Difference between Elk and Caribou

Key difference: Elk and Caribou are part of the deer family and hence are quite similar to each other. However, there are numerous differences between them as well. In most of Europe, the elk is called a ‘wapiti’, whereas caribou is known as reindeer.

Elk and Caribou are part of the deer family and hence are quite similar to each other. However, there are numerous differences between them as well. A deer is essentially any animal in the family Cervidae.

The elk is a large bodied deer species that is primarily found in western North America and eastern Asia. However, they had been introduced into new areas and habitats, such as Argentina, Australia, and New Zealand. In most of Europe, the elk is called a ‘wapiti’, which is from the Shawnee and Cree word waapiti, meaning "white rump". Wapiti is used in particular for the Asian subspecies. In Eurasia, the name elk tends to refer to the Alces alces species, which is essentially the moose.

Caribou is also a large bodied deer species. However, it resides mainly in Arctic and Subarctic regions, including Northern regions of North America, Europe, Asia, and Greenland. Caribou are known as reindeer in Europe.


A detailed comparison between Elk and Caribou:




Scientific classification

Animalia – Chordata – Mammalia – Artiodactyla – Ruminantia -  Cervidae – Cervinae – Cervus

Animalia – Chordata – Mammalia – Artiodactyla – Cervidae – Capreolinae – Rangifer


Cervus canadensis

Rangifer tarandus


Numerous subspecies - six from North America and four from Asia

While overall widespread and numerous, some of its subspecies are rare and at least one has already gone extinct. Reindeer has several subspecies with variations depending on the geographical localities. However, there are two major types of reindeer depending on the ecosystem that they inhabit known as Tundra reindeer (six subspecies) and Woodland reindeer (three subspecies).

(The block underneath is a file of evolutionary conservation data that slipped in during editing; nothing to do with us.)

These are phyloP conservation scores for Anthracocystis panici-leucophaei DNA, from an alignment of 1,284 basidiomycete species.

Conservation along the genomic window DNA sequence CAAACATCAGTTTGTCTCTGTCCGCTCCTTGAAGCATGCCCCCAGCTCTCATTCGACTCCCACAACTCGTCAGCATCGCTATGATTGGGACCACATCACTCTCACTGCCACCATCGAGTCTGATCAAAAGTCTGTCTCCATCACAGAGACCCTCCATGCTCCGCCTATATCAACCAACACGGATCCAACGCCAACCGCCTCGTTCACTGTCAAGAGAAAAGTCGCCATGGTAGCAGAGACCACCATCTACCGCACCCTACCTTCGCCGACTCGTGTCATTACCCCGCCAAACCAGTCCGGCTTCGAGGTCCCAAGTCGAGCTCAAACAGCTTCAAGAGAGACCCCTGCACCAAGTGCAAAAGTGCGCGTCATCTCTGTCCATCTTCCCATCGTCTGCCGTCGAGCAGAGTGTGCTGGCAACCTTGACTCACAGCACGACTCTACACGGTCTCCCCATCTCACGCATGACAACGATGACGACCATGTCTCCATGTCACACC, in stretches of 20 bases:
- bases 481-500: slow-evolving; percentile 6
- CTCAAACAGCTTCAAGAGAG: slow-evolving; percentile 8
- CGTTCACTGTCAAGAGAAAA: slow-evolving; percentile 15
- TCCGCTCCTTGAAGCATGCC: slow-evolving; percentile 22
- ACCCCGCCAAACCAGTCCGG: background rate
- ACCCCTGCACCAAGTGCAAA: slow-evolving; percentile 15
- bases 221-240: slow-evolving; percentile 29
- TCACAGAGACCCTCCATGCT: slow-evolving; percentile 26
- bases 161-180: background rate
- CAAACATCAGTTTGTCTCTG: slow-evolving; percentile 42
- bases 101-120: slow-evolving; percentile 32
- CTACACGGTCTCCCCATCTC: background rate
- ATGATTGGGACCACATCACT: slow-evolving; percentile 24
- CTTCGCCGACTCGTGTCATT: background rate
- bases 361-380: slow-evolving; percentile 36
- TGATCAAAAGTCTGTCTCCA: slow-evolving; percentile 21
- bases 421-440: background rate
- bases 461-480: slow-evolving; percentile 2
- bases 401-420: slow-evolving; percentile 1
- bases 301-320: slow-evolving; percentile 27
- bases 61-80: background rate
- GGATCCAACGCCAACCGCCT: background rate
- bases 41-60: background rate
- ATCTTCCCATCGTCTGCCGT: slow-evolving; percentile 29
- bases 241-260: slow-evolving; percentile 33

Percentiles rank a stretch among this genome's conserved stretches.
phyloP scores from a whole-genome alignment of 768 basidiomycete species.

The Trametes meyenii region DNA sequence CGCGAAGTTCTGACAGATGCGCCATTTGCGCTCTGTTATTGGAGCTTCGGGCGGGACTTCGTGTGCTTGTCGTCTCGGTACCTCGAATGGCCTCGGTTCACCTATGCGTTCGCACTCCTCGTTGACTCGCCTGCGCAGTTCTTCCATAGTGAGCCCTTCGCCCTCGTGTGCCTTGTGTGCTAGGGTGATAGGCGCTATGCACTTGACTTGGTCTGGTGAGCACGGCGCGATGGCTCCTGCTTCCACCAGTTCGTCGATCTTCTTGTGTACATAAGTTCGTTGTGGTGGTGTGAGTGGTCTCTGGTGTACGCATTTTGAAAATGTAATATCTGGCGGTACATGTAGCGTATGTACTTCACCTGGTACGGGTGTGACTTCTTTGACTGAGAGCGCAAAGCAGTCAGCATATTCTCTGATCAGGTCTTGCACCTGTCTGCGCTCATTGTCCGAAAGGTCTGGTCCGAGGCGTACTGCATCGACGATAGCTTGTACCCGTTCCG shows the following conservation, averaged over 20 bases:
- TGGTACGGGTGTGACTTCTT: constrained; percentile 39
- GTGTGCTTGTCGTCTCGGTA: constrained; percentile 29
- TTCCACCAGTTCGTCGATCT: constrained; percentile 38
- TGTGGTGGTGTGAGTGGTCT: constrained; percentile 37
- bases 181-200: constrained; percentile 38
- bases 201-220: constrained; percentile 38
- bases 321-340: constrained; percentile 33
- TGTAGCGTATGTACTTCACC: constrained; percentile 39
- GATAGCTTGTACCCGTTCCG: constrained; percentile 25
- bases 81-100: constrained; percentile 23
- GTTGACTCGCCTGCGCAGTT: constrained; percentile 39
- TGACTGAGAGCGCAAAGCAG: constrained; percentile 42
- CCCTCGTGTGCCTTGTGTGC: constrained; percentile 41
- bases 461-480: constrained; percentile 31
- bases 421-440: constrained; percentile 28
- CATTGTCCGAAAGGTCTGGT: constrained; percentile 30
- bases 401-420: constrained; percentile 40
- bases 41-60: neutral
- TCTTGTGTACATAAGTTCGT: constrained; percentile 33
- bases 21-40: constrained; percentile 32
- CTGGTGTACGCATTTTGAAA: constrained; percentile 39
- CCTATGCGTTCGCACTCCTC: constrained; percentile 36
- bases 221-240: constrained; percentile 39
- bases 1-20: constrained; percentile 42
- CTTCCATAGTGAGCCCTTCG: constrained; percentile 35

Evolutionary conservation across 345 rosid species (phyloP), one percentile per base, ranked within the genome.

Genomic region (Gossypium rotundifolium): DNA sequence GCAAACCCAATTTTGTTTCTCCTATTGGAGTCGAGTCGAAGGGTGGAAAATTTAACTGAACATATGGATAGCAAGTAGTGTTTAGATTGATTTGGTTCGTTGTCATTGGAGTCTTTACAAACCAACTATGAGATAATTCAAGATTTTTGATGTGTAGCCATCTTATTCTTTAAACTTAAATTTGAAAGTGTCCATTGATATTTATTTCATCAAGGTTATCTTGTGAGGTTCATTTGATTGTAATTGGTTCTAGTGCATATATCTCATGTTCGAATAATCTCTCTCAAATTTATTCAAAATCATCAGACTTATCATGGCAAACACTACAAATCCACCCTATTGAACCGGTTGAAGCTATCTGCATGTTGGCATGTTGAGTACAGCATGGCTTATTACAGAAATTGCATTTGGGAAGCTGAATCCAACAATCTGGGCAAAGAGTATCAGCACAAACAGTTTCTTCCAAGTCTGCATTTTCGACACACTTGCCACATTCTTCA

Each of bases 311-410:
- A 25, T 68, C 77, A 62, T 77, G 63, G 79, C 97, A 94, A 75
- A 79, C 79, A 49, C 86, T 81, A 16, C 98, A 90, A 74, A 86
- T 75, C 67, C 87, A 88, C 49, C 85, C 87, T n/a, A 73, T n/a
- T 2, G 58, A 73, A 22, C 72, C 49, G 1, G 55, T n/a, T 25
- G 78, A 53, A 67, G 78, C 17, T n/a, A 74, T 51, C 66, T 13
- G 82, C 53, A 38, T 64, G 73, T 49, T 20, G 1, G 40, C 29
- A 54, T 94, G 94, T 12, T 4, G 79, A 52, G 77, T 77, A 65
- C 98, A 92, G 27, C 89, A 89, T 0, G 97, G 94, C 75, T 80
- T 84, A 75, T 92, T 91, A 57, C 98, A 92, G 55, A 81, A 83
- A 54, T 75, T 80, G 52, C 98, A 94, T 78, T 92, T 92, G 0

Alternate Names

Wapiti in Europe; in Eurasia elk refers to Alces alces i.e. Moose. Asian subspecies are sometimes referred to as the maral.

Reindeer in Europe

Conservation Status

Least Concern

Least Concern


Forest and forest-edge

Arctic and Subarctic regions

Found in

Primarily in western North America and eastern Asia. Have been introduced in Argentina, Australia, and New Zealand.

Northern regions of North America, Europe, Asia, and Greenland.


Grasses, plants, leaves, and bark. During the summer, elk eat almost constantly, consuming between 4 and 7 kilograms (8.8 and 15 lb) daily.

They mainly eat lichens in winter, especially reindeer moss. However, they also eat the leaves of willows and birches, as well as sedges and grasses. There is some evidence to suggest that on occasion, they will also feed on lemmings, arctic char, and bird eggs.


Populations vary as to antler shape and size, body size, coloration and mating behavior. DNA investigations of the Eurasian subspecies revealed that variation in antlers, mane and rump patch development are based on "climatic-related lifestyle factors". In North America, males are called bulls, and females are called cows. In Asia, stag and hind, respectively, are sometimes used instead. Elks have a four-chambered stomach similar to cattle.

Reindeer vary considerably in color and size. Reindeer are thought to be the only mammals that can see ultraviolet light. Like moose, reindeer have specialized noses featuring nasal turbinate bones that dramatically increase the surface area within the nostrils. Incoming cold air is warmed by the animal's body heat before entering the lungs, and water is condensed from the expired air and captured before the deer's breath is exhaled. It is then used to moisten dry incoming air and is possibly absorbed into the blood through the mucous membranes. Reindeer have a four-chambered stomach.


Have a reddish hue to their hair coloring, as well as large, buff colored rump patches and smaller tails. During the fall, elk grow a thicker coat of hair, which helps to insulate them during the winter. By early summer, the heavy winter coat has been shed.

The color of the fur varies considerably, both individually, and depending on season and subspecies. Northern populations, which usually are relatively small, are whiter, while southern populations, which typically are relatively large, are darker. The coat has two layers of fur: a dense woolly undercoat and longer-haired overcoat consisting of hollow, air-filled hairs.


Only the males have antlers. A bull (male) elk's antlers may reach 4 feet (1.2 meters) above its head, so that the animal towers 9 feet (2.7 meters) tall. Bull elk lose their antlers each March, re-grow them in May.